(network diagram of the lab)

Juniper vSRX MPLS Lab

I’ve wrote up a lab (available on github) on deploying a MPLS core network using Juniper vSRX routers. It’s completely based on this blog post, entitled “Simple Juniper MPLS Core.”

My goal with replicating the simple MPLS network was to try to get a better understanding of how MPLS will work in NFV and 5G where there is a desire to do “network slicing.”

I’m not sure who wrote the initial blog post, but I am thankful they did because I was able to completely replicate it. I’m indebted to them because I feel like I now have a better understanding of Juniper and MPLS networks, which was my goal. This lab provides a base that I can build off of.

I don’t want to say much more in this blog post because I put a lot of work into the lab, so please take a look at the github repo where it resides.

Here’s a listing of all the virtual routers running an a baremetal KVM node.

$ virsh list
 Id    Name                           State
 86    ce-ny                          running
 120   pe-lo4                         running
 122   p2-njh                         running
 123   p1-ny8                         running
 124   pe-nj2                         running
 125   ce-uk                          running

Here’s a session of ce-ny pinging/tracerouting ce-uk.

$ ssh root@ce-ny
--- JUNOS 17.3R1.10 built 2017-08-23 06:47:03 UTC
root@ce-ny% cli
root@ce-ny> ping
PING ( 56 data bytes
64 bytes from icmp_seq=0 ttl=61 time=6.536 ms
64 bytes from icmp_seq=1 ttl=61 time=3.840 ms
--- ping statistics ---
2 packets transmitted, 2 packets received, 0% packet loss
round-trip min/avg/max/stddev = 3.840/5.188/6.536/1.348 ms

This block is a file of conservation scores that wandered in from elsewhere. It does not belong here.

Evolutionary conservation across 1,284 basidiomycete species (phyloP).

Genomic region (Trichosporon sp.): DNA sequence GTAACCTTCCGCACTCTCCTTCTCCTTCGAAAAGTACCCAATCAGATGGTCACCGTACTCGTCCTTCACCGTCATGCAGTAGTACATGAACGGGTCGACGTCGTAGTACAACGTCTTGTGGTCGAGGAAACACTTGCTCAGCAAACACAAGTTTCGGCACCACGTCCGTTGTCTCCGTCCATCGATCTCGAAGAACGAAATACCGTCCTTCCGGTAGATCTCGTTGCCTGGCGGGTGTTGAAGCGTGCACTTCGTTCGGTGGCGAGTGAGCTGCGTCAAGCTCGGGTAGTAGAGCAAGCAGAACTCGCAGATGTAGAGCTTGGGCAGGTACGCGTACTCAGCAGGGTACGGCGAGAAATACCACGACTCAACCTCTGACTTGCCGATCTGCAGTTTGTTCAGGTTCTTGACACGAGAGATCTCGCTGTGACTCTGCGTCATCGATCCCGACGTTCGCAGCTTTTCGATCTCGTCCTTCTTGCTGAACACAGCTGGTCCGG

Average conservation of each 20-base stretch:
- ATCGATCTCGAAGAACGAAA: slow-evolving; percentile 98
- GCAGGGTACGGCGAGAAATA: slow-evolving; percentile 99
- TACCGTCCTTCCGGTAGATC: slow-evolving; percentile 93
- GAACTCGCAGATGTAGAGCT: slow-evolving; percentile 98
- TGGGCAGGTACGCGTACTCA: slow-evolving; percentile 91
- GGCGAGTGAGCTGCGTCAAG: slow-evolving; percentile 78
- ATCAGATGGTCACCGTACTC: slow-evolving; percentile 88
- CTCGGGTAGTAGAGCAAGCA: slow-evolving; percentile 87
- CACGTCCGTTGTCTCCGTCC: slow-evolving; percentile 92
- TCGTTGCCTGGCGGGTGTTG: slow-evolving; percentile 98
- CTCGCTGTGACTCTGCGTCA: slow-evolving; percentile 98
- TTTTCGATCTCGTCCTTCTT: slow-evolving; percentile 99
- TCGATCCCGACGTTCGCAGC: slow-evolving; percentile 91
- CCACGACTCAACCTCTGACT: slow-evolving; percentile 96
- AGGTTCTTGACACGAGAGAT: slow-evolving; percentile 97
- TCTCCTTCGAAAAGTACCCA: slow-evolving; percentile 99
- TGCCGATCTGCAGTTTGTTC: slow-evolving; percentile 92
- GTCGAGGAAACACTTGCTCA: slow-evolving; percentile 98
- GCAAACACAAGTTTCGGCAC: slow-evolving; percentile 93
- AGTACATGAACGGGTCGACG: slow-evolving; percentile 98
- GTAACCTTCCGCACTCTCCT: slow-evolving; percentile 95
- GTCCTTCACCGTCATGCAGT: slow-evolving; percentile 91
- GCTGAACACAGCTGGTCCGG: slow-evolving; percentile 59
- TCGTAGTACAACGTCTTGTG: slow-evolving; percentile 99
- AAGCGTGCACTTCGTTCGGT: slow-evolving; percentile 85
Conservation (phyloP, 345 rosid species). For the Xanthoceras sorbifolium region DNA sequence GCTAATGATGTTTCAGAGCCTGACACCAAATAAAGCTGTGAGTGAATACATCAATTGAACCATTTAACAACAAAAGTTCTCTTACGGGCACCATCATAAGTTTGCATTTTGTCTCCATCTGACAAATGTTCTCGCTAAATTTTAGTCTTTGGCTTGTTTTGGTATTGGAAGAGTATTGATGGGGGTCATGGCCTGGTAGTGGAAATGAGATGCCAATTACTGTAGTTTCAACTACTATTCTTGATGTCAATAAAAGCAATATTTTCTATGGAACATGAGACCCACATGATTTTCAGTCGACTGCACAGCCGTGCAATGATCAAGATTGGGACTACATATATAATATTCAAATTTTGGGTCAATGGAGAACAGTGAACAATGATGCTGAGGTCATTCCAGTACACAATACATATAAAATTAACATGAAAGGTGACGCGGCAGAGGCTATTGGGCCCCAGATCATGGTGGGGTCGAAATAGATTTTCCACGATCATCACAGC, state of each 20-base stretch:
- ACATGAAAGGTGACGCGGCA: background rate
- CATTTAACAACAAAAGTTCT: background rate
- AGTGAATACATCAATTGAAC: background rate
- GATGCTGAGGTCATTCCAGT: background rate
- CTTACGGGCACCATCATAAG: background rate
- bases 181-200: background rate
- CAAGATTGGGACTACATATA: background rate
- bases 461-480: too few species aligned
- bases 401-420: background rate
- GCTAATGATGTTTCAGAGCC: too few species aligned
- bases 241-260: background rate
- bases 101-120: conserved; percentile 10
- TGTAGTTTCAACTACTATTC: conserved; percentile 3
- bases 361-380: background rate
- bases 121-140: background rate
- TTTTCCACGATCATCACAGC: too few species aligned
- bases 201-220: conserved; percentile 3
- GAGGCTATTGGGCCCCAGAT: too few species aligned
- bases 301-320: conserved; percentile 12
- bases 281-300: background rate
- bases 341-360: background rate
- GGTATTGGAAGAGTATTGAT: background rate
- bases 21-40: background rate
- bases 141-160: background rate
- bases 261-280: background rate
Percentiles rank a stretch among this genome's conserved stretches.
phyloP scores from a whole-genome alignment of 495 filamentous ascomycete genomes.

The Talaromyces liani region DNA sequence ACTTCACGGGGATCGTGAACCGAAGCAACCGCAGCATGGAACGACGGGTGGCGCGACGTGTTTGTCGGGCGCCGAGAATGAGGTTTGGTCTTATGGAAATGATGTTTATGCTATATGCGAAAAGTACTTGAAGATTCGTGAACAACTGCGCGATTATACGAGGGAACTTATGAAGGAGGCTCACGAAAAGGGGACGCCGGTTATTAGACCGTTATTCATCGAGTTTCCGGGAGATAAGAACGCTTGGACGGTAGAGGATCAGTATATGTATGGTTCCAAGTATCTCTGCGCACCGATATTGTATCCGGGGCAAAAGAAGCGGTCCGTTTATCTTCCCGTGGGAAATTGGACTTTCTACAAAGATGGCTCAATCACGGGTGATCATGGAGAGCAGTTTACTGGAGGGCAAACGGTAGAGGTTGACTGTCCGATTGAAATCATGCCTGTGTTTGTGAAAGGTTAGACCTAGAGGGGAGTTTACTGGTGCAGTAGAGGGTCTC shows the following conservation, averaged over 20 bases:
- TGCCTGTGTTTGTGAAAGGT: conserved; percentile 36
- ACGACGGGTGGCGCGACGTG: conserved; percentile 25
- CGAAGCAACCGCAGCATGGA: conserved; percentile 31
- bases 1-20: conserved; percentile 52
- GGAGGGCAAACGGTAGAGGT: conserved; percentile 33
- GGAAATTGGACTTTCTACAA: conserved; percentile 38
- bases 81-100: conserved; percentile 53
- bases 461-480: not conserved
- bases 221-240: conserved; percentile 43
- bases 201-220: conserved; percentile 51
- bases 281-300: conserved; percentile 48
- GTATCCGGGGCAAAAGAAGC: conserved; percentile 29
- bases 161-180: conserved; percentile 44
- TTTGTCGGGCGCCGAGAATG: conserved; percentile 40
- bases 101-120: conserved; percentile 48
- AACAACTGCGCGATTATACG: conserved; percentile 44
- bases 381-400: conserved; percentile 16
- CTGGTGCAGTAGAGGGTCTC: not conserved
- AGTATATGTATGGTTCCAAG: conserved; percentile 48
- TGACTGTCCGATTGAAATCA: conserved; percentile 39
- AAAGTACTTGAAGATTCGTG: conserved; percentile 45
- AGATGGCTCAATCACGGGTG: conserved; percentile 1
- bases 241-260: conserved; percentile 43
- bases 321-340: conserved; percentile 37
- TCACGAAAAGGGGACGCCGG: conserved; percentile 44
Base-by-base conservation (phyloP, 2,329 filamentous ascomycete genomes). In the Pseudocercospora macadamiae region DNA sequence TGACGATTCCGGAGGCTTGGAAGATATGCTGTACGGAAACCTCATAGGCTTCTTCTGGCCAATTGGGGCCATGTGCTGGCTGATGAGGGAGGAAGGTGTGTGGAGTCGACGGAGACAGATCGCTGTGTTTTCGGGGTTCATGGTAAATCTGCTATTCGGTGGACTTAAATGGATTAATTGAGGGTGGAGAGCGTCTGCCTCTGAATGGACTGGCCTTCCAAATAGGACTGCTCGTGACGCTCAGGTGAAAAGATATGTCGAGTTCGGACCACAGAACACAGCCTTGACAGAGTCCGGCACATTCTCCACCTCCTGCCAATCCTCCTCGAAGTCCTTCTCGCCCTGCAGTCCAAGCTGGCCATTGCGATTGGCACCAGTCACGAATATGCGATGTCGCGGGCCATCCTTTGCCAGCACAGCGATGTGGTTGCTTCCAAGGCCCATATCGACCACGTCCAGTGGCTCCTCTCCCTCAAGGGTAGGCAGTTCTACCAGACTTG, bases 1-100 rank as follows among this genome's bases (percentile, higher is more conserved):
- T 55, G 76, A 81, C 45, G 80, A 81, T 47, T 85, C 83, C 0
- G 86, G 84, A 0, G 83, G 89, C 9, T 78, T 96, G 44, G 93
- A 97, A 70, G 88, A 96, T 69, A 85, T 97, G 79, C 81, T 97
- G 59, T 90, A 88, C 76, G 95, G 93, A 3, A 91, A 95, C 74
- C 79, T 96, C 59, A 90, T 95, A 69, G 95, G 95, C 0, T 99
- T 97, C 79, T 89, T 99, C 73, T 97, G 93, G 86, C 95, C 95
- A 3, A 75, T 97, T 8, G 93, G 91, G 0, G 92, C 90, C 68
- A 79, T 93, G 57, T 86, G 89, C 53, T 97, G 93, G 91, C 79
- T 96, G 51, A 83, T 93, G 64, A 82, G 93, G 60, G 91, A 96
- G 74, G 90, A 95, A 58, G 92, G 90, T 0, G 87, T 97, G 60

root@ce-ny> traceroute
traceroute to (, 30 hops max, 40 byte packets
 1 (  4.759 ms  4.345 ms  4.514 ms
 2 (  6.033 ms  6.077 ms  5.291 ms
     MPLS Label=299776 CoS=0 TTL=1 S=0
     MPLS Label=299776 CoS=0 TTL=1 S=1
 3 (  6.693 ms  6.012 ms  8.049 ms
     MPLS Label=299776 CoS=0 TTL=1 S=1
 4 (  4.826 ms  5.409 ms  5.222 ms


It works! :)

NOTE: On the diagram each router has a .17x IP address (full address is the management network, The x for each is also their router ID and loopback address. So ce-uk, .176, is


I’m really happy with how this worked out, and as mentioned, I now have a base to do more exploration around MPLS, BGP, OSPF and other protocols, hopefully ending with me having a good understanding of what network slicing could or should look like in a service provider.

One of the major things I learned is that building a virtual lab like this is really about understanding nodes and edges, just like what one would do with graphviz dot diagrams. This is why I’ve listed the “links” (aka edges) and interfaces on the diagram, to help me automate and validate. Building a network diagram like the above should be completely automatable, based on well understood graphing. But that is another story… :)

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